Phil Heinricy (6ft 8in tall) administers the Hereford-based Tall Persons Club which currently has 1,500 members, 30 of them over 7ft tall
"My problems are not what to take but finding space comfort in planes, trains, cars and hotels while travelling in the UK, Europe and the States. Though Maastricht's Hotel Bergere caters for tall people with lengthy beds, adjustable toilets, showers and mirrors and special bricks available on room service to give extra height, the States are the most sympathetic, booking emergency exit row seats and bigger hire cars at no extra cost. In major American cities I request the specially equipped Basketball players' rooms, available when teams are not in town. I'm still looking for a London hotel for the 1998 Tall Clubs of Europe convention: 500 seven-foot beds is a challenge.

I have yet to find a suitcase on wheels with a handle that doesn't tip over when I stand to my full height. Holdalls are easier to carry and can always be worn as a rucksack if necessary. If something doesn't fit in my holdall, I probably don't need it. I do not pack until the evening before a trip, sometimes even later. If I have to ask myself for longer than two seconds whether I really need something, it means I can do without it. Packing takes 20 minutes maximum, any longer and I am taking too much. It's surprising what fits into a holdall; socks go inside shoes, underpants and other small items squeeze into the corners. I don't need three different aftershaves and assorted toiletries, and my dinner suit, in a suit-carrier, lies folded across the bag top. My holdall amount once accompanied me on a six week States trip.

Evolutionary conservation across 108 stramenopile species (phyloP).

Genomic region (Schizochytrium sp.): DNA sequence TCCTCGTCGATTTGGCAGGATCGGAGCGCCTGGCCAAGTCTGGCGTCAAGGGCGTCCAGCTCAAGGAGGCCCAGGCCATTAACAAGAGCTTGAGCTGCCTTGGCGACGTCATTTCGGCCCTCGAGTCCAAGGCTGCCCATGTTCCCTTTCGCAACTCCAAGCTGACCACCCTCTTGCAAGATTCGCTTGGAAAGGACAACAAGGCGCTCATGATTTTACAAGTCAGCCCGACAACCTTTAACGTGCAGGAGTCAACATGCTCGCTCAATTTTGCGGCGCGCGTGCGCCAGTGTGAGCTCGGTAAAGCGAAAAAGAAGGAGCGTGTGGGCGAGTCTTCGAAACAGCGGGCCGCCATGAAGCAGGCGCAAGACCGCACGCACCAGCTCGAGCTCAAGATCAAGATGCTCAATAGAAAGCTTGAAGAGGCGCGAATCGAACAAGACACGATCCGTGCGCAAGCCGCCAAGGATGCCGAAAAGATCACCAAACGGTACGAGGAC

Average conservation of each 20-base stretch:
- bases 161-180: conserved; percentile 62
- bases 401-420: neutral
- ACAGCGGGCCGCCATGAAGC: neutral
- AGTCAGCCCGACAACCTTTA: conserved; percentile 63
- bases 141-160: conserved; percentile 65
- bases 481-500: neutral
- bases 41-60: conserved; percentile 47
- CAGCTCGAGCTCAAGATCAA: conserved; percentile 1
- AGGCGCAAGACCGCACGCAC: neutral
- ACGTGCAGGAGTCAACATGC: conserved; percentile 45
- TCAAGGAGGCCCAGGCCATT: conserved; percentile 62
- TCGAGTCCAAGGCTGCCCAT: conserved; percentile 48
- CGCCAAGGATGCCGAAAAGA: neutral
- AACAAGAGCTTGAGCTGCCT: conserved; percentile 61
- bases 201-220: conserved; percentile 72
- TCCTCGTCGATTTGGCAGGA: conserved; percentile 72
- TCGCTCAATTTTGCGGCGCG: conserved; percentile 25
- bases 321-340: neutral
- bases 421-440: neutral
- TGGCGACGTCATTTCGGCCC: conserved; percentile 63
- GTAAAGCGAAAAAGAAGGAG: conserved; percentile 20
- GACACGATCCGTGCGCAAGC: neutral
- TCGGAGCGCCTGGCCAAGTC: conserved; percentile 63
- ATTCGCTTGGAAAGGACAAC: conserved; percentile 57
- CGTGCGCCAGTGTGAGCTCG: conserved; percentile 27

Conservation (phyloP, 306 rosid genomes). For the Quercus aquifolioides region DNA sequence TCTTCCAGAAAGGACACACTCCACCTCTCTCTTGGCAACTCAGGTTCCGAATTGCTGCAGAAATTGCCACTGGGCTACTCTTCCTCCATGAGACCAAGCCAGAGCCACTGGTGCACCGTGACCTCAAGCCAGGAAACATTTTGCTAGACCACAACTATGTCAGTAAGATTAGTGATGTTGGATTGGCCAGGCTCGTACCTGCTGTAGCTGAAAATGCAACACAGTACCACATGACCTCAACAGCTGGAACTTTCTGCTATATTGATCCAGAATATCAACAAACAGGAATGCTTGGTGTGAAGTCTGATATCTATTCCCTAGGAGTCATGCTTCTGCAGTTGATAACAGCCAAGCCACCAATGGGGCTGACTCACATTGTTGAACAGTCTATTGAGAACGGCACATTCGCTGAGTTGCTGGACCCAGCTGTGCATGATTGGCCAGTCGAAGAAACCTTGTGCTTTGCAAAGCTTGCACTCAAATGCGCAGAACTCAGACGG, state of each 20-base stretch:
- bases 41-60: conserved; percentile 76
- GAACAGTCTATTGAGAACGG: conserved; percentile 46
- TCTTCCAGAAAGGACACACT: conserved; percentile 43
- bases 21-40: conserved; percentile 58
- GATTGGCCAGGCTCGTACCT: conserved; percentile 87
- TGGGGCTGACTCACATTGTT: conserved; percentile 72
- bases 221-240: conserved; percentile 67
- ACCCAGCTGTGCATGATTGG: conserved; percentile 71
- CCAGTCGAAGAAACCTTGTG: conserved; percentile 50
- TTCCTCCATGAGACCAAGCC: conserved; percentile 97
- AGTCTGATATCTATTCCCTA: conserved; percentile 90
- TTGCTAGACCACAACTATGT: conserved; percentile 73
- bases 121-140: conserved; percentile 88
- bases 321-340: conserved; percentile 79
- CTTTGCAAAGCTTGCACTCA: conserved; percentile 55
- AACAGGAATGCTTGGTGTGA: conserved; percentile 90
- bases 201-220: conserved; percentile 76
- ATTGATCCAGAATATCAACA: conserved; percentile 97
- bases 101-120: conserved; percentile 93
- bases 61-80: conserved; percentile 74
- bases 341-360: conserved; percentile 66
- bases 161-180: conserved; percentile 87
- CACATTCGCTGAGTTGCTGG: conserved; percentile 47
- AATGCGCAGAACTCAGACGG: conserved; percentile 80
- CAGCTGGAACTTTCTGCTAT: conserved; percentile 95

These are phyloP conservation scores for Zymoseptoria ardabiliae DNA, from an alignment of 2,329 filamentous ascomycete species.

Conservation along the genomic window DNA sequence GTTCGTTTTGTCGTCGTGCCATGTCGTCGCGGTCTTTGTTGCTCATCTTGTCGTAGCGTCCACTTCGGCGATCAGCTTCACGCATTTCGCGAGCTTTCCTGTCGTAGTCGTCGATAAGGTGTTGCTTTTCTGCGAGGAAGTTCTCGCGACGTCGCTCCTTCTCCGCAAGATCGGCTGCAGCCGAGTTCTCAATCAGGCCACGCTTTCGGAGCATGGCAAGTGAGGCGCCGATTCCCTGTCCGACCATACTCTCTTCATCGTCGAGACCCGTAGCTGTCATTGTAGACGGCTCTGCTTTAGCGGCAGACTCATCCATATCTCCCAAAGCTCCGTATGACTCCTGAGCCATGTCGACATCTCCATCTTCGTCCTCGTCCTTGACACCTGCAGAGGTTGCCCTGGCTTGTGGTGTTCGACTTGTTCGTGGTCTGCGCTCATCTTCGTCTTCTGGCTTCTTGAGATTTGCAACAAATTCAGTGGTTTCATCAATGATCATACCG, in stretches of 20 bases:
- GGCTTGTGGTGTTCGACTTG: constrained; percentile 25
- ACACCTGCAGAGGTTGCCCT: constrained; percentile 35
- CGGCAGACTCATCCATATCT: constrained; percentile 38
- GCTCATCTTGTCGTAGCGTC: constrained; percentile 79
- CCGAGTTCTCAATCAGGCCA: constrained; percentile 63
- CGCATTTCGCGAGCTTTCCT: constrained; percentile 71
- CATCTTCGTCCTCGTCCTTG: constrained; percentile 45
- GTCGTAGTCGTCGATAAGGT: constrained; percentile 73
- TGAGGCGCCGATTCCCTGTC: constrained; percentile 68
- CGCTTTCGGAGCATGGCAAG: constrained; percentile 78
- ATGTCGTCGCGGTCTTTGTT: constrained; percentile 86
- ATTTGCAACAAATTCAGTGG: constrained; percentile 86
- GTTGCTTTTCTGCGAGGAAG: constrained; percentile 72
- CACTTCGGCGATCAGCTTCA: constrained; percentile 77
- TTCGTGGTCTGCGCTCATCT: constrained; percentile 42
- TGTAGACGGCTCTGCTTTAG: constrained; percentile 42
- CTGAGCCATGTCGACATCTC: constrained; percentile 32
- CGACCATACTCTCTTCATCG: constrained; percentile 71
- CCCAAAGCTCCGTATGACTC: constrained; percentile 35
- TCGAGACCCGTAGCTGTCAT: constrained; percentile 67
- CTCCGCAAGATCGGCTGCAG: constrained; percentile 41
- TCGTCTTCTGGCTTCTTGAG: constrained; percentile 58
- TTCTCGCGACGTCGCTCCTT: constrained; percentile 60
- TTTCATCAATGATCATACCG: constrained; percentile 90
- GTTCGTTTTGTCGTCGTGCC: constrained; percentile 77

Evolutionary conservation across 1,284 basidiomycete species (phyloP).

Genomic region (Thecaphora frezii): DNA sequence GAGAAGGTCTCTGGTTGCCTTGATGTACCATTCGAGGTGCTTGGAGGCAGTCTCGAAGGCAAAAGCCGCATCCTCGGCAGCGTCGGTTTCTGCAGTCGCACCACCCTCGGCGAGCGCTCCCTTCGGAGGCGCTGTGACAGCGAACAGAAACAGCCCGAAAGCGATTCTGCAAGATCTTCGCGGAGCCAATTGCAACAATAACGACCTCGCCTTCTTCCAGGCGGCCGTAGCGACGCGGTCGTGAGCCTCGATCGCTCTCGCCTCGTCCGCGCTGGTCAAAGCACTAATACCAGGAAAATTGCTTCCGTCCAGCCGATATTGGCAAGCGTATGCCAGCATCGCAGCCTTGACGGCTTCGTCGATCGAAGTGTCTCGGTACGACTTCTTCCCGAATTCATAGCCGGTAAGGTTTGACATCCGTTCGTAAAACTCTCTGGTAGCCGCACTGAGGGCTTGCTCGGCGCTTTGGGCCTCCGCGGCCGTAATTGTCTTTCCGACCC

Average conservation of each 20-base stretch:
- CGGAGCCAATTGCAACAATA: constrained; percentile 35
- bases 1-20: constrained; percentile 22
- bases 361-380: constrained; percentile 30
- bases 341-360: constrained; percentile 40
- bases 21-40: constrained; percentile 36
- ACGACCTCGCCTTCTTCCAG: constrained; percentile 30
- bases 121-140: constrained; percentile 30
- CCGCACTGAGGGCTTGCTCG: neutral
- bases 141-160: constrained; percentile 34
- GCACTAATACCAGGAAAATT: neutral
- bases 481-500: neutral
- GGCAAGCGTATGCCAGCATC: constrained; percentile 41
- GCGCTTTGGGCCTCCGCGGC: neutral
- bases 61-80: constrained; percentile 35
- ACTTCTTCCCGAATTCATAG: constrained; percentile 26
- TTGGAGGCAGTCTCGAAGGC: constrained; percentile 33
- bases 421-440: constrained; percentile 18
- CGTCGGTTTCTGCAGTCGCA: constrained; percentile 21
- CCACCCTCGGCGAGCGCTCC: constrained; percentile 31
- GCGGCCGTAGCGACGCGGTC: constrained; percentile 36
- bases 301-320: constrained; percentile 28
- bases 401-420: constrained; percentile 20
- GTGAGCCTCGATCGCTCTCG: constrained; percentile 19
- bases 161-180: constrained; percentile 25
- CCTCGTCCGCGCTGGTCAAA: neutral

Absolute essentials are just my dual-voltage electric socket and a small inflatable neck support for sleeping on the plane. The latter lives in one of the many capacious pockets of my favourite poacher's-style jacket, a makeshift luggage carrier in its own right. When taking a nap in transit, I use this jacket as a blanket.

I have good cameras, but tend to take my wife's compact camera which goes into the poacher's jacket so it's always handy. My GMS phone, which I would prefer to live without, goes into the same pocket.

My wife has finally converted to my holdall school of thought. She also takes a vanity case containing everything from aspirin to plasters to travel iron, small kettle, screwdriver, sticky tape, her make-up and other female things. It has to be one of the incontrovertible laws of physics that the volume of the contents of a woman's bag will always exceed the volume of the bag - how she does it, I don't know."